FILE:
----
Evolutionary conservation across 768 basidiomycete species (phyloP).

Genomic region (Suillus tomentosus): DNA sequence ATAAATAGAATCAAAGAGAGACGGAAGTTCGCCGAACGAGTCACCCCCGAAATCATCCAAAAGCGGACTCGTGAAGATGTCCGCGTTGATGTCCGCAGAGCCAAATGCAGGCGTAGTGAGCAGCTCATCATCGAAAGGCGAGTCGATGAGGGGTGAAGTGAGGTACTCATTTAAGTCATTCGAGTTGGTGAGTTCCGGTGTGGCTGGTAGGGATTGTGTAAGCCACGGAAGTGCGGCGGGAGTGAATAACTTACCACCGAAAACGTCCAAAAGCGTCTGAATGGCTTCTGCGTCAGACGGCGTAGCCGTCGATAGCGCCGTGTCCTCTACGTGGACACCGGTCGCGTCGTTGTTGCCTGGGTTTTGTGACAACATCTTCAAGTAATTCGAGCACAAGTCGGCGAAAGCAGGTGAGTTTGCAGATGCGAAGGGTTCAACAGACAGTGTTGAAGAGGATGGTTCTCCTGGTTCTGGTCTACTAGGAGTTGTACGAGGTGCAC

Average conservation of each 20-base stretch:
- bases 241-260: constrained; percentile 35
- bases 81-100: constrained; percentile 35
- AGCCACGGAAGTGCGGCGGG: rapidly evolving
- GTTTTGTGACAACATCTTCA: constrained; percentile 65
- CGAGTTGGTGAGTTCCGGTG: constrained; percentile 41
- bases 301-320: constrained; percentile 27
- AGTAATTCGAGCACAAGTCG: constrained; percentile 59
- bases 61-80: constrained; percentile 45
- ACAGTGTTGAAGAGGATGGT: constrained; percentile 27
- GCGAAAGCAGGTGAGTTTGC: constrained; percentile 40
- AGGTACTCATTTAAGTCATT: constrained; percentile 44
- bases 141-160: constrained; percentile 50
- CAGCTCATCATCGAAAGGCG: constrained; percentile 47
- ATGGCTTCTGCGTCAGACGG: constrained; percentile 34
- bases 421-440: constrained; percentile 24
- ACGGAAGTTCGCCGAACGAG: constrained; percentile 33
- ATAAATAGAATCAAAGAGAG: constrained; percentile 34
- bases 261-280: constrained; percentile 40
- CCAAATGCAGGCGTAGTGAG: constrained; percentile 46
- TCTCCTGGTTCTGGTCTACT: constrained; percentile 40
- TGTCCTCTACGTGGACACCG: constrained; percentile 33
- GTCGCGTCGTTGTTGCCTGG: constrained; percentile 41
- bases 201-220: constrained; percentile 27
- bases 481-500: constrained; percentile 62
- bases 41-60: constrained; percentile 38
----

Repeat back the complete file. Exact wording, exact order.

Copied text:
Evolutionary conservation across 768 basidiomycete species (phyloP).

Genomic region (Suillus tomentosus): DNA sequence ATAAATAGAATCAAAGAGAGACGGAAGTTCGCCGAACGAGTCACCCCCGAAATCATCCAAAAGCGGACTCGTGAAGATGTCCGCGTTGATGTCCGCAGAGCCAAATGCAGGCGTAGTGAGCAGCTCATCATCGAAAGGCGAGTCGATGAGGGGTGAAGTGAGGTACTCATTTAAGTCATTCGAGTTGGTGAGTTCCGGTGTGGCTGGTAGGGATTGTGTAAGCCACGGAAGTGCGGCGGGAGTGAATAACTTACCACCGAAAACGTCCAAAAGCGTCTGAATGGCTTCTGCGTCAGACGGCGTAGCCGTCGATAGCGCCGTGTCCTCTACGTGGACACCGGTCGCGTCGTTGTTGCCTGGGTTTTGTGACAACATCTTCAAGTAATTCGAGCACAAGTCGGCGAAAGCAGGTGAGTTTGCAGATGCGAAGGGTTCAACAGACAGTGTTGAAGAGGATGGTTCTCCTGGTTCTGGTCTACTAGGAGTTGTACGAGGTGCAC

Average conservation of each 20-base stretch:
- bases 241-260: constrained; percentile 35
- bases 81-100: constrained; percentile 35
- AGCCACGGAAGTGCGGCGGG: rapidly evolving
- GTTTTGTGACAACATCTTCA: constrained; percentile 65
- CGAGTTGGTGAGTTCCGGTG: constrained; percentile 41
- bases 301-320: constrained; percentile 27
- AGTAATTCGAGCACAAGTCG: constrained; percentile 59
- bases 61-80: constrained; percentile 45
- ACAGTGTTGAAGAGGATGGT: constrained; percentile 27
- GCGAAAGCAGGTGAGTTTGC: constrained; percentile 40
- AGGTACTCATTTAAGTCATT: constrained; percentile 44
- bases 141-160: constrained; percentile 50
- CAGCTCATCATCGAAAGGCG: constrained; percentile 47
- ATGGCTTCTGCGTCAGACGG: constrained; percentile 34
- bases 421-440: constrained; percentile 24
- ACGGAAGTTCGCCGAACGAG: constrained; percentile 33
- ATAAATAGAATCAAAGAGAG: constrained; percentile 34
- bases 261-280: constrained; percentile 40
- CCAAATGCAGGCGTAGTGAG: constrained; percentile 46
- TCTCCTGGTTCTGGTCTACT: constrained; percentile 40
- TGTCCTCTACGTGGACACCG: constrained; percentile 33
- GTCGCGTCGTTGTTGCCTGG: constrained; percentile 41
- bases 201-220: constrained; percentile 27
- bases 481-500: constrained; percentile 62
- bases 41-60: constrained; percentile 38